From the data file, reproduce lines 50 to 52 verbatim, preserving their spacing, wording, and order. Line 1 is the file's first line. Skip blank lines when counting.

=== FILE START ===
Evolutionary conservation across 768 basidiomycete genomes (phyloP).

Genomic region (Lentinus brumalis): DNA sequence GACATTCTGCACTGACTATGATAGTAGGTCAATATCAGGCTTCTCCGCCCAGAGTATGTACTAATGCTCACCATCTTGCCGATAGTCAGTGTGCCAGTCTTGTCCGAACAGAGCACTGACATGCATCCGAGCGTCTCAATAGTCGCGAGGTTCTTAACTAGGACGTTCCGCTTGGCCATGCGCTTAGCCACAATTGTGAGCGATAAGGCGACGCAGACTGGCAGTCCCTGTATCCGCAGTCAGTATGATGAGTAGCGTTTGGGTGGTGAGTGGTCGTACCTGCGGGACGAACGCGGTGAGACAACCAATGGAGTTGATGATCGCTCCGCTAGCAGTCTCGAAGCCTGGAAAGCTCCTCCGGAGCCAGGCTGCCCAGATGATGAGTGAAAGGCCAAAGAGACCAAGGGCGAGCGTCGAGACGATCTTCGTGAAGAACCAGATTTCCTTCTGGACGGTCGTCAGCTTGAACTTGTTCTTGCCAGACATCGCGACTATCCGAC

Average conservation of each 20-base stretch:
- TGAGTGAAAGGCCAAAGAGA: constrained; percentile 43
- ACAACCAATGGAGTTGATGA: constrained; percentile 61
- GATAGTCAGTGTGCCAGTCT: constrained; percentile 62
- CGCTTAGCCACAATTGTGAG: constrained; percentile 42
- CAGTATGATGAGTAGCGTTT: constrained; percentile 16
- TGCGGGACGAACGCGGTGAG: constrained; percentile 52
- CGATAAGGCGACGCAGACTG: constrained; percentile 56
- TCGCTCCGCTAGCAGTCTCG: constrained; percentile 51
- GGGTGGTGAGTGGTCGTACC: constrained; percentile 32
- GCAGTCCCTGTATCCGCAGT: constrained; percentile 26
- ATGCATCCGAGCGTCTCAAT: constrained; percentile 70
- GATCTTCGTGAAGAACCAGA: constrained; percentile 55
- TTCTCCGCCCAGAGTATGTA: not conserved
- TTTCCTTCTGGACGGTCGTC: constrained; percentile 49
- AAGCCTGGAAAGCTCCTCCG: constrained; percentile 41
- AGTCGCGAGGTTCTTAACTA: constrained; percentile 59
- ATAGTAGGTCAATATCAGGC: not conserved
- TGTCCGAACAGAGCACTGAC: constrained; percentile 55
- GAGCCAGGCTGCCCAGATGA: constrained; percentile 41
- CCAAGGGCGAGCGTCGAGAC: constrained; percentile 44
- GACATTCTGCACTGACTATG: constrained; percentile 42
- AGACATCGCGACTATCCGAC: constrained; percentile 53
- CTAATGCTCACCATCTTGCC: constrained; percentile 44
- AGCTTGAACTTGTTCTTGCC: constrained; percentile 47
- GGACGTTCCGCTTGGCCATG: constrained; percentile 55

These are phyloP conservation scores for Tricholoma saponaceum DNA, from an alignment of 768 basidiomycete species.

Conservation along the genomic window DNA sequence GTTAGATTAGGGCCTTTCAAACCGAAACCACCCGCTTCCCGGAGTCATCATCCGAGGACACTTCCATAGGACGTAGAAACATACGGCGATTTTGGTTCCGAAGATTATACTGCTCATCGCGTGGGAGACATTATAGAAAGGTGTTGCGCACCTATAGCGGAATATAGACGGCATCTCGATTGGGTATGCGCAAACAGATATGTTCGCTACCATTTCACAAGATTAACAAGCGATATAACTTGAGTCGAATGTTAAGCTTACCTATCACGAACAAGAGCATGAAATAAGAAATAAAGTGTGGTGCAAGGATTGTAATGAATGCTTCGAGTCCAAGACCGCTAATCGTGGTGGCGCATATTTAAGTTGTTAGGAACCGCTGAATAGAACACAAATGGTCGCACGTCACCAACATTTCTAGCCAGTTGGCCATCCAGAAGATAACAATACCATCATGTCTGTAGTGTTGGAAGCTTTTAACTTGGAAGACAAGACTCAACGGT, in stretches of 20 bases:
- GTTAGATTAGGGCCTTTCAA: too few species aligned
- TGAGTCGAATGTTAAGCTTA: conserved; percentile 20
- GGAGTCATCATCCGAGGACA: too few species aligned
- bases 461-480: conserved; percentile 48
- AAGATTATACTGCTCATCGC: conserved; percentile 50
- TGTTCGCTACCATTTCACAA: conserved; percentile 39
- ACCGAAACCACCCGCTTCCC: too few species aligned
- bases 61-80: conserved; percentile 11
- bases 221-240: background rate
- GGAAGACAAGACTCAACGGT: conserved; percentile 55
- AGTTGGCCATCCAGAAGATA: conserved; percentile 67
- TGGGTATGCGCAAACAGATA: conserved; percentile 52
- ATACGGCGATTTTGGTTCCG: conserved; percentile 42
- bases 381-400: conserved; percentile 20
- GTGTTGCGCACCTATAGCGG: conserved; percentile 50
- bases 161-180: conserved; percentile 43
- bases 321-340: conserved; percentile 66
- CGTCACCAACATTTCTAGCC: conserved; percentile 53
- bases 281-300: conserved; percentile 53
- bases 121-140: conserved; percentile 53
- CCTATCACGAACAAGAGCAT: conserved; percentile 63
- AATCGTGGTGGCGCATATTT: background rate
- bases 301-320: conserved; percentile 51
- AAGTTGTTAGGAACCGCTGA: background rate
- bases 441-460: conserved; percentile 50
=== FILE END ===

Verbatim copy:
- bases 121-140: conserved; percentile 53
- CCTATCACGAACAAGAGCAT: conserved; percentile 63
- AATCGTGGTGGCGCATATTT: background rate